Table 'Worktable'. Scan count 0, logical reads 0, physical reads 0, read-ahead reads 0, lob logical reads 0, lob physical reads 0, lob read-ahead reads 0.
Table '#t'. Scan count 6, logical reads 72, physical reads 0, read-ahead reads 0, lob logical reads 0, lob physical reads 0, lob read-ahead reads 0.

SQL Server Execution Times:
CPU time = 47 ms, elapsed time = 1736 ms.

peso
(4317 row(s) affected)
Table '#t'. Scan count 2, logical reads 34, physical reads 0, read-ahead reads 0, lob logical reads 0, lob physical reads 0, lob read-ahead reads 0.

SQL Server Execution Times:
CPU time = 47 ms, elapsed time = 1534 ms.

Unfortunately, this seems slower than my corrected version 2 and also produces extra rows.
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SwePeso
Patron Saint of Lost Yaks

Sweden
30121 Posts

Posted - 04/14/2008 :  04:38:19  Show Profile  Visit SwePeso's Homepage  Reply with Quote
Did you use same code to generate sample data?



E 12°55'05.25"
N 56°04'39.16"
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SwePeso
Patron Saint of Lost Yaks

Sweden
30121 Posts

Posted - 04/14/2008 :  04:46:49  Show Profile  Visit SwePeso's Homepage  Reply with Quote
Wow. Where did those values come from?
I used this code for testing
-- Peso
;WITH Yak (id, st, date, RowID)
AS (
	SELECT	id,
		st,
		date,
		ROW_NUMBER() OVER (ORDER BY id, date)
	FROM	Derek
)

SELECT		id,
		MAX(CASE WHEN col = 0 THEN st ELSE '' END) AS sta,
		MAX(CASE WHEN col = 0 THEN date ELSE '' END) AS da,
		MAX(CASE WHEN col = 1 THEN st ELSE '' END) AS stb,
		MAX(CASE WHEN col = 1 THEN date ELSE '' END) AS db
FROM		(
			SELECT id, st, date, RowID, 0 AS Col FROM Yak
			UNION ALL
			SELECT id, st, date, RowID - 1, 1 FROM Yak
		) AS d
GROUP BY	id,
		RowID
HAVING		COUNT(*) = 2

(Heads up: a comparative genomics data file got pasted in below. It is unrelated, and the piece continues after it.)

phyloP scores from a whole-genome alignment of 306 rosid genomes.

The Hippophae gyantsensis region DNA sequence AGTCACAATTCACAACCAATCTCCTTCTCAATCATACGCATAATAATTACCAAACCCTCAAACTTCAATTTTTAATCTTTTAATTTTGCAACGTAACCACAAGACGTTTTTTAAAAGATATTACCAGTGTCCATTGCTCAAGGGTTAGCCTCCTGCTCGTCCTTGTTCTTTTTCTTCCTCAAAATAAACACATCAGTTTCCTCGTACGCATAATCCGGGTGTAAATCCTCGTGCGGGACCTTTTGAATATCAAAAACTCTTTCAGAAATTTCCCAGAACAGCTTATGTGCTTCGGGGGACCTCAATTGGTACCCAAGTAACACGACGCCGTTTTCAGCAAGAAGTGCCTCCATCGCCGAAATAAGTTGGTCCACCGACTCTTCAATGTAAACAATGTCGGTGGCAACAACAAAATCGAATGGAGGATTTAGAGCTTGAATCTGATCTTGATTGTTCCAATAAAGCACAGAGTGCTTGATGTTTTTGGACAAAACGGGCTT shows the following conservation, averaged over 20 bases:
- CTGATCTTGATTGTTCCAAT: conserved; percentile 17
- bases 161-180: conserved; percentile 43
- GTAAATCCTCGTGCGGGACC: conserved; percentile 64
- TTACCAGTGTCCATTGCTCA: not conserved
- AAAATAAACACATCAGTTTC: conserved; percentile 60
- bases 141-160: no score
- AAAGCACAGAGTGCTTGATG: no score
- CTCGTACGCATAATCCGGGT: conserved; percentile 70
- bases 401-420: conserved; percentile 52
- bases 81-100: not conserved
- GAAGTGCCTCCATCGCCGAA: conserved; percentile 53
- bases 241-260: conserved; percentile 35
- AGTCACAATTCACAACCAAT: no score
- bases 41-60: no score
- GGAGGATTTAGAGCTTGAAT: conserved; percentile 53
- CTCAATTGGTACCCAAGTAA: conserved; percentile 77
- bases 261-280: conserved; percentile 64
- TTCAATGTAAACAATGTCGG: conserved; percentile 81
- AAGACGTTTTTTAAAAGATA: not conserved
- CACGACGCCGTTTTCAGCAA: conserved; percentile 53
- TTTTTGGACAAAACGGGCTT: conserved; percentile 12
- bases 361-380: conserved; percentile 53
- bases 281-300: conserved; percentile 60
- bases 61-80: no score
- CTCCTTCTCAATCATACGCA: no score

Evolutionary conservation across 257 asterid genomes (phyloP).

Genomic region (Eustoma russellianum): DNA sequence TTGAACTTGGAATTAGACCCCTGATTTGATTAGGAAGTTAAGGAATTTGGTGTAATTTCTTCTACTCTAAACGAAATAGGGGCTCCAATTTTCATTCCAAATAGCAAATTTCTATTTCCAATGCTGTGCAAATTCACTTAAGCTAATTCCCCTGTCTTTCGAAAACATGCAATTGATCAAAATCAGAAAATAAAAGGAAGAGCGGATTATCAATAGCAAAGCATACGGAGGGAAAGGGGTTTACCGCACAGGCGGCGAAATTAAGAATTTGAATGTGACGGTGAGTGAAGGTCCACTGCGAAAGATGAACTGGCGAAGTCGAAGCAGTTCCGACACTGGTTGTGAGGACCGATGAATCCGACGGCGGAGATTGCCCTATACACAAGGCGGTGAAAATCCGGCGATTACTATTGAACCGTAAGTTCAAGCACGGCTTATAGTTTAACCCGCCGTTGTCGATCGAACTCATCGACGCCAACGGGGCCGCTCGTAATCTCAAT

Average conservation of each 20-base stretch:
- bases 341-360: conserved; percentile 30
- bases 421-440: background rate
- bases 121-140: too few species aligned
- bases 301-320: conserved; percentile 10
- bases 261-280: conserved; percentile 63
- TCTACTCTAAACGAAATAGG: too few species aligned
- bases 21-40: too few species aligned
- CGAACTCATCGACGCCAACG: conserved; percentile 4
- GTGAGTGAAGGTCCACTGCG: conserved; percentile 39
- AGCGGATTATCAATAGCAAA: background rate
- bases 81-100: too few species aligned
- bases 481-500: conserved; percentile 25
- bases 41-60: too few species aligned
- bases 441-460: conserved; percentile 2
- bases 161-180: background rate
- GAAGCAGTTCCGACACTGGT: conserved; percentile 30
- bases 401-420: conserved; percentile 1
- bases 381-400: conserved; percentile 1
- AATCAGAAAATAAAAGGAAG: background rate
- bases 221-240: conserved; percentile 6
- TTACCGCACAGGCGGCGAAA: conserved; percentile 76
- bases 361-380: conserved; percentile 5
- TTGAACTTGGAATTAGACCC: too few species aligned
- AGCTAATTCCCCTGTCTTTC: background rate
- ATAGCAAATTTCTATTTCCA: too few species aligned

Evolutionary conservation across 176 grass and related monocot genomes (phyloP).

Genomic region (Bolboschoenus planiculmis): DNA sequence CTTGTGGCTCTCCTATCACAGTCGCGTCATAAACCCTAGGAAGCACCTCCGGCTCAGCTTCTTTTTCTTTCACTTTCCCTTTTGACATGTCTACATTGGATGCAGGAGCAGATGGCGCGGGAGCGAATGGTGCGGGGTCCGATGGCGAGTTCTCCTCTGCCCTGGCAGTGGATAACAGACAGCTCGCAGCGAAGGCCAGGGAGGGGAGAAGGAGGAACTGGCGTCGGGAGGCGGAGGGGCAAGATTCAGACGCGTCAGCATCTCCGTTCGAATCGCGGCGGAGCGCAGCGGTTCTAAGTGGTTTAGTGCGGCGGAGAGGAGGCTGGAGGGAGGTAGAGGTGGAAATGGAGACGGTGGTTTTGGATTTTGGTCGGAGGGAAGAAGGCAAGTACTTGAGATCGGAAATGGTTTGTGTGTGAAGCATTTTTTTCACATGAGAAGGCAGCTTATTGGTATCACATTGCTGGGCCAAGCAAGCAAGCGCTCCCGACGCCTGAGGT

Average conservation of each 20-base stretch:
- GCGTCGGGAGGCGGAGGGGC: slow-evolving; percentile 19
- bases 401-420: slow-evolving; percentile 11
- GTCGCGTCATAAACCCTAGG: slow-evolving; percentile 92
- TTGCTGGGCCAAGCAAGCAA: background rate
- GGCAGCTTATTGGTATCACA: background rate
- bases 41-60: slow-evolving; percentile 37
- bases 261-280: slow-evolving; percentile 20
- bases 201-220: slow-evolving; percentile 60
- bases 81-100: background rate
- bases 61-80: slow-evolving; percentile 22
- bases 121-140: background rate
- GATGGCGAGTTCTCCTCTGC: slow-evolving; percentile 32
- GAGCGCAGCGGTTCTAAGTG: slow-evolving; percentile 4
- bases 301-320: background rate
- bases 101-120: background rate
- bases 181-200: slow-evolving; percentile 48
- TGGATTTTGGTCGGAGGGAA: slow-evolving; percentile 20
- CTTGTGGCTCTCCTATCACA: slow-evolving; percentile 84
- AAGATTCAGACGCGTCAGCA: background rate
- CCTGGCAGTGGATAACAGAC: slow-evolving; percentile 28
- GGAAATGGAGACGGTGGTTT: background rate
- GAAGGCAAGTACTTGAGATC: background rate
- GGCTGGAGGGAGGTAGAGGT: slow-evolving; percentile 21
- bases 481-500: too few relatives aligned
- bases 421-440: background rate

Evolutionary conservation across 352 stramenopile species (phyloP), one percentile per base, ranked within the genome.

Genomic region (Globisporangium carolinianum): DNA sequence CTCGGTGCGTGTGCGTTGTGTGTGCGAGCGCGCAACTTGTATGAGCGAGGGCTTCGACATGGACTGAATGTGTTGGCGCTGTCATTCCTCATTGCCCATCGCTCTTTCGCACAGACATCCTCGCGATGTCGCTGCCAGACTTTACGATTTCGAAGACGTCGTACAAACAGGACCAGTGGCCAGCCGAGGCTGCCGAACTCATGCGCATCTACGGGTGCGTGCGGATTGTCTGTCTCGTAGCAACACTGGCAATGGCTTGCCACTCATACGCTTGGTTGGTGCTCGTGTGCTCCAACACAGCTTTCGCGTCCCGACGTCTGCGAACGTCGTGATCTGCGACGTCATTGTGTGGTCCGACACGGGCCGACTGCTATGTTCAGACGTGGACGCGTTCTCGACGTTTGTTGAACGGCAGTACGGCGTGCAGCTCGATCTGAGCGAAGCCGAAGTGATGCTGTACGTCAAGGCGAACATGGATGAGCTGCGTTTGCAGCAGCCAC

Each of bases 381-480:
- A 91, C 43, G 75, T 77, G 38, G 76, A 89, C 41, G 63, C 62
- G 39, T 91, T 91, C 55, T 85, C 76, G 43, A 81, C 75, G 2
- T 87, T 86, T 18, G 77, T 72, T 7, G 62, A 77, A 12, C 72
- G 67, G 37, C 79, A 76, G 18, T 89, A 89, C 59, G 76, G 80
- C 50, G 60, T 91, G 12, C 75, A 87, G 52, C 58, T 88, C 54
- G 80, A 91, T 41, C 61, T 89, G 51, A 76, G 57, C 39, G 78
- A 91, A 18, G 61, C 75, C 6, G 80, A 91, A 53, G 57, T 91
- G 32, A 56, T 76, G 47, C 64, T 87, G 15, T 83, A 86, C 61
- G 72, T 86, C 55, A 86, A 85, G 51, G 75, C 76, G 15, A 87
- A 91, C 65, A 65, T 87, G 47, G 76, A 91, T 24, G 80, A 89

ORDER BY	RowID

-- Derek 1
select 
	id,
	sta,
	min(da) as 'da',
	stb,
	db 
from (
	select
		a.id,
		a.sta,
		a.da,
		b.st as 'stb',
		b.date as db
	from (
		select
			id,
			sta,
			da,
			min(db) as 'db'
		from (
			select 
				a.id,
				a.st as 'sta',
				a.date as 'da',
				b.st as 'stb',
				min(b.date) as 'db' 
			from
				Derek a
			join
				Derek b
					on a.id=b.id
					and a.date < b.date
					and a.st <> b.st
			group by
				a.id,
				a.st,
				a.date,
				b.st
		) x
		group by
			id,
			sta,
			da
	) a 
	join
		Derek b
			on a.id=b.id
			and a.db=b.date
) x
group by
	id,
	sta,
	stb,
	db
order by
	id,
	min(da)

-- Derek 3
;with t1 as (
select
	row_number() over(order by id,date) as 'r_id',
	id,
	st,
	date
from
	Derek
)
,t4 as (
select
	row_number() over(order by id,date) as 'r_id',
	id,
	st,
	date 
from (
	select top 1
		id,
		st,
		date
	from
		t1 
	order by
		id,
		date
	union all
	select
		id,
		st,
		date
	from (
		select
			b.id,
			b.st,
			b.date
		from
			t1 a
		join
			t1 b 
				on a.r_id+1=b.r_id
		where 
			(a.id=b.id and a.st<>b.st)
		or	(a.id<>b.id)
		group by b.id, b.st, b.date
	) z
) x
)
select
	a.id,
	a.st as 'sta',
	a.date as 'da',
	b.st as 'stb',
	b.date as 'db'
from
	t4 a
join
	t4 b
		on a.r_id+1=b.r_id
		and a.id=b.id
order by
	id,
	da


SET @n = 1000 -- Peso